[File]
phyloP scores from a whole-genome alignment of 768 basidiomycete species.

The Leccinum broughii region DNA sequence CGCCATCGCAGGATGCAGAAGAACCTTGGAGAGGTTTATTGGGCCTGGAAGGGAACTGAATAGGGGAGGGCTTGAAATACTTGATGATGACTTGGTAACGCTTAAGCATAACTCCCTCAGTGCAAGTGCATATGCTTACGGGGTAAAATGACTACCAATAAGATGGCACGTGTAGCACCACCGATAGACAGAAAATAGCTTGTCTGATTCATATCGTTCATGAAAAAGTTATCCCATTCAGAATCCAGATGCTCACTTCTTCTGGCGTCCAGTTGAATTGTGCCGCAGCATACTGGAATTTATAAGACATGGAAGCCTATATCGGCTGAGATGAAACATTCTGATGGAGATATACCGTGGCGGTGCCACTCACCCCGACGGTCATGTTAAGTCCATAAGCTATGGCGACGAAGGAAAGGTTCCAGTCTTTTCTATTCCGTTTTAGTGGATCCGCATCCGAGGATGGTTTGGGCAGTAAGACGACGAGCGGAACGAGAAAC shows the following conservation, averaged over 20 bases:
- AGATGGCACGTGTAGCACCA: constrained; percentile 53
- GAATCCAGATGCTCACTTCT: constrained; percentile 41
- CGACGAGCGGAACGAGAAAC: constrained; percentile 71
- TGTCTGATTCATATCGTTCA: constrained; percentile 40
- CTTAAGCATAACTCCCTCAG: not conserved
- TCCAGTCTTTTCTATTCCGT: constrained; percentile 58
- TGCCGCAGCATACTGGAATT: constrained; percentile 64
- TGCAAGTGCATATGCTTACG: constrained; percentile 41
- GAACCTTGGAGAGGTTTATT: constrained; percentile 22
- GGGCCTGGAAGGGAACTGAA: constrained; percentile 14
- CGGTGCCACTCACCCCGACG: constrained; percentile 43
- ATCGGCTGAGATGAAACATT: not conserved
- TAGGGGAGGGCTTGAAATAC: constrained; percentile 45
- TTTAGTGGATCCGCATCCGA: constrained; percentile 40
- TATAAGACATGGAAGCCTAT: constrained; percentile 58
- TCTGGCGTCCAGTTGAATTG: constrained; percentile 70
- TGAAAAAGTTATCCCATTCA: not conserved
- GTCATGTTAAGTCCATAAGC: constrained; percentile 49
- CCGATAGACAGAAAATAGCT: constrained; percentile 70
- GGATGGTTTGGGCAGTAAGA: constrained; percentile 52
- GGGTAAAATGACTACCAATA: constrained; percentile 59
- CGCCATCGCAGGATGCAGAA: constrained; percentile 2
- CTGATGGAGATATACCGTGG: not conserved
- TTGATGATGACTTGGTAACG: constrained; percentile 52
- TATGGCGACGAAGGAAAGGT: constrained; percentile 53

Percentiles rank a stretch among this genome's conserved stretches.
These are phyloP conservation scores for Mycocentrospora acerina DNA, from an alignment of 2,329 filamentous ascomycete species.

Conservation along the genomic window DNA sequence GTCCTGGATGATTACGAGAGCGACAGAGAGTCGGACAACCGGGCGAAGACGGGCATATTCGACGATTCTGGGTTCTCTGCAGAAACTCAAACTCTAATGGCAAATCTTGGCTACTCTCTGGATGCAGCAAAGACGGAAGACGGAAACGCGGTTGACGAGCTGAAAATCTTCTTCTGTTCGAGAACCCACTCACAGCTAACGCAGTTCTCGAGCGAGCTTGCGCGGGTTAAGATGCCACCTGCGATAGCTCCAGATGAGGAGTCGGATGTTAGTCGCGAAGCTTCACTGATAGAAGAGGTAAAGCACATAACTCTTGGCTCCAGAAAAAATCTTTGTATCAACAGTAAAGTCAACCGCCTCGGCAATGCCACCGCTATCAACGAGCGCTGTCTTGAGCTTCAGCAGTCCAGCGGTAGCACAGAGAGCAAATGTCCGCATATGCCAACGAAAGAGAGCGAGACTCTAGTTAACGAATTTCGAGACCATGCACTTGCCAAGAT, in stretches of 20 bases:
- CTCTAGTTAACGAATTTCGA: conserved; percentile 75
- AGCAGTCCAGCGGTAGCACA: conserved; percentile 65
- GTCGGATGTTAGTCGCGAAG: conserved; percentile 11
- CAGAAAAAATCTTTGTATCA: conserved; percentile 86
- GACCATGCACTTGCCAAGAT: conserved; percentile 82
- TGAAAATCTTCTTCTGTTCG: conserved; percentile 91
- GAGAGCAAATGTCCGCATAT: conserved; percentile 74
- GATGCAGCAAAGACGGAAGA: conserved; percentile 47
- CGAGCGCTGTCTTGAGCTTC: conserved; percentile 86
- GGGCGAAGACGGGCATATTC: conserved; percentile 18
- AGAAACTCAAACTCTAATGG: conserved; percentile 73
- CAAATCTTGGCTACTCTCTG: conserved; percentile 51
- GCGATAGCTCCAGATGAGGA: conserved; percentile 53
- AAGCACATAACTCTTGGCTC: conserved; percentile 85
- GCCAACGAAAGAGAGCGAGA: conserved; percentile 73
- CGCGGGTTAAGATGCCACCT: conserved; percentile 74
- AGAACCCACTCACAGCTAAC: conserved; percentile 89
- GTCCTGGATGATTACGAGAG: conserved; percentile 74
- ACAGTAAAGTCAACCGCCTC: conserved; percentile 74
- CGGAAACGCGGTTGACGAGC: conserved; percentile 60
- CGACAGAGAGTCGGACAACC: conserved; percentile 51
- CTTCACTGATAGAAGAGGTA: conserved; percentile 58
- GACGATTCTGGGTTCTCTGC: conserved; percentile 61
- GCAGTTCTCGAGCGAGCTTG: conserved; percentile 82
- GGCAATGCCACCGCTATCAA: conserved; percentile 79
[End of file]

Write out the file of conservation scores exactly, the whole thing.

phyloP scores from a whole-genome alignment of 768 basidiomycete species.

The Leccinum broughii region DNA sequence CGCCATCGCAGGATGCAGAAGAACCTTGGAGAGGTTTATTGGGCCTGGAAGGGAACTGAATAGGGGAGGGCTTGAAATACTTGATGATGACTTGGTAACGCTTAAGCATAACTCCCTCAGTGCAAGTGCATATGCTTACGGGGTAAAATGACTACCAATAAGATGGCACGTGTAGCACCACCGATAGACAGAAAATAGCTTGTCTGATTCATATCGTTCATGAAAAAGTTATCCCATTCAGAATCCAGATGCTCACTTCTTCTGGCGTCCAGTTGAATTGTGCCGCAGCATACTGGAATTTATAAGACATGGAAGCCTATATCGGCTGAGATGAAACATTCTGATGGAGATATACCGTGGCGGTGCCACTCACCCCGACGGTCATGTTAAGTCCATAAGCTATGGCGACGAAGGAAAGGTTCCAGTCTTTTCTATTCCGTTTTAGTGGATCCGCATCCGAGGATGGTTTGGGCAGTAAGACGACGAGCGGAACGAGAAAC shows the following conservation, averaged over 20 bases:
- AGATGGCACGTGTAGCACCA: constrained; percentile 53
- GAATCCAGATGCTCACTTCT: constrained; percentile 41
- CGACGAGCGGAACGAGAAAC: constrained; percentile 71
- TGTCTGATTCATATCGTTCA: constrained; percentile 40
- CTTAAGCATAACTCCCTCAG: not conserved
- TCCAGTCTTTTCTATTCCGT: constrained; percentile 58
- TGCCGCAGCATACTGGAATT: constrained; percentile 64
- TGCAAGTGCATATGCTTACG: constrained; percentile 41
- GAACCTTGGAGAGGTTTATT: constrained; percentile 22
- GGGCCTGGAAGGGAACTGAA: constrained; percentile 14
- CGGTGCCACTCACCCCGACG: constrained; percentile 43
- ATCGGCTGAGATGAAACATT: not conserved
- TAGGGGAGGGCTTGAAATAC: constrained; percentile 45
- TTTAGTGGATCCGCATCCGA: constrained; percentile 40
- TATAAGACATGGAAGCCTAT: constrained; percentile 58
- TCTGGCGTCCAGTTGAATTG: constrained; percentile 70
- TGAAAAAGTTATCCCATTCA: not conserved
- GTCATGTTAAGTCCATAAGC: constrained; percentile 49
- CCGATAGACAGAAAATAGCT: constrained; percentile 70
- GGATGGTTTGGGCAGTAAGA: constrained; percentile 52
- GGGTAAAATGACTACCAATA: constrained; percentile 59
- CGCCATCGCAGGATGCAGAA: constrained; percentile 2
- CTGATGGAGATATACCGTGG: not conserved
- TTGATGATGACTTGGTAACG: constrained; percentile 52
- TATGGCGACGAAGGAAAGGT: constrained; percentile 53

Percentiles rank a stretch among this genome's conserved stretches.
These are phyloP conservation scores for Mycocentrospora acerina DNA, from an alignment of 2,329 filamentous ascomycete species.

Conservation along the genomic window DNA sequence GTCCTGGATGATTACGAGAGCGACAGAGAGTCGGACAACCGGGCGAAGACGGGCATATTCGACGATTCTGGGTTCTCTGCAGAAACTCAAACTCTAATGGCAAATCTTGGCTACTCTCTGGATGCAGCAAAGACGGAAGACGGAAACGCGGTTGACGAGCTGAAAATCTTCTTCTGTTCGAGAACCCACTCACAGCTAACGCAGTTCTCGAGCGAGCTTGCGCGGGTTAAGATGCCACCTGCGATAGCTCCAGATGAGGAGTCGGATGTTAGTCGCGAAGCTTCACTGATAGAAGAGGTAAAGCACATAACTCTTGGCTCCAGAAAAAATCTTTGTATCAACAGTAAAGTCAACCGCCTCGGCAATGCCACCGCTATCAACGAGCGCTGTCTTGAGCTTCAGCAGTCCAGCGGTAGCACAGAGAGCAAATGTCCGCATATGCCAACGAAAGAGAGCGAGACTCTAGTTAACGAATTTCGAGACCATGCACTTGCCAAGAT, in stretches of 20 bases:
- CTCTAGTTAACGAATTTCGA: conserved; percentile 75
- AGCAGTCCAGCGGTAGCACA: conserved; percentile 65
- GTCGGATGTTAGTCGCGAAG: conserved; percentile 11
- CAGAAAAAATCTTTGTATCA: conserved; percentile 86
- GACCATGCACTTGCCAAGAT: conserved; percentile 82
- TGAAAATCTTCTTCTGTTCG: conserved; percentile 91
- GAGAGCAAATGTCCGCATAT: conserved; percentile 74
- GATGCAGCAAAGACGGAAGA: conserved; percentile 47
- CGAGCGCTGTCTTGAGCTTC: conserved; percentile 86
- GGGCGAAGACGGGCATATTC: conserved; percentile 18
- AGAAACTCAAACTCTAATGG: conserved; percentile 73
- CAAATCTTGGCTACTCTCTG: conserved; percentile 51
- GCGATAGCTCCAGATGAGGA: conserved; percentile 53
- AAGCACATAACTCTTGGCTC: conserved; percentile 85
- GCCAACGAAAGAGAGCGAGA: conserved; percentile 73
- CGCGGGTTAAGATGCCACCT: conserved; percentile 74
- AGAACCCACTCACAGCTAAC: conserved; percentile 89
- GTCCTGGATGATTACGAGAG: conserved; percentile 74
- ACAGTAAAGTCAACCGCCTC: conserved; percentile 74
- CGGAAACGCGGTTGACGAGC: conserved; percentile 60
- CGACAGAGAGTCGGACAACC: conserved; percentile 51
- CTTCACTGATAGAAGAGGTA: conserved; percentile 58
- GACGATTCTGGGTTCTCTGC: conserved; percentile 61
- GCAGTTCTCGAGCGAGCTTG: conserved; percentile 82
- GGCAATGCCACCGCTATCAA: conserved; percentile 79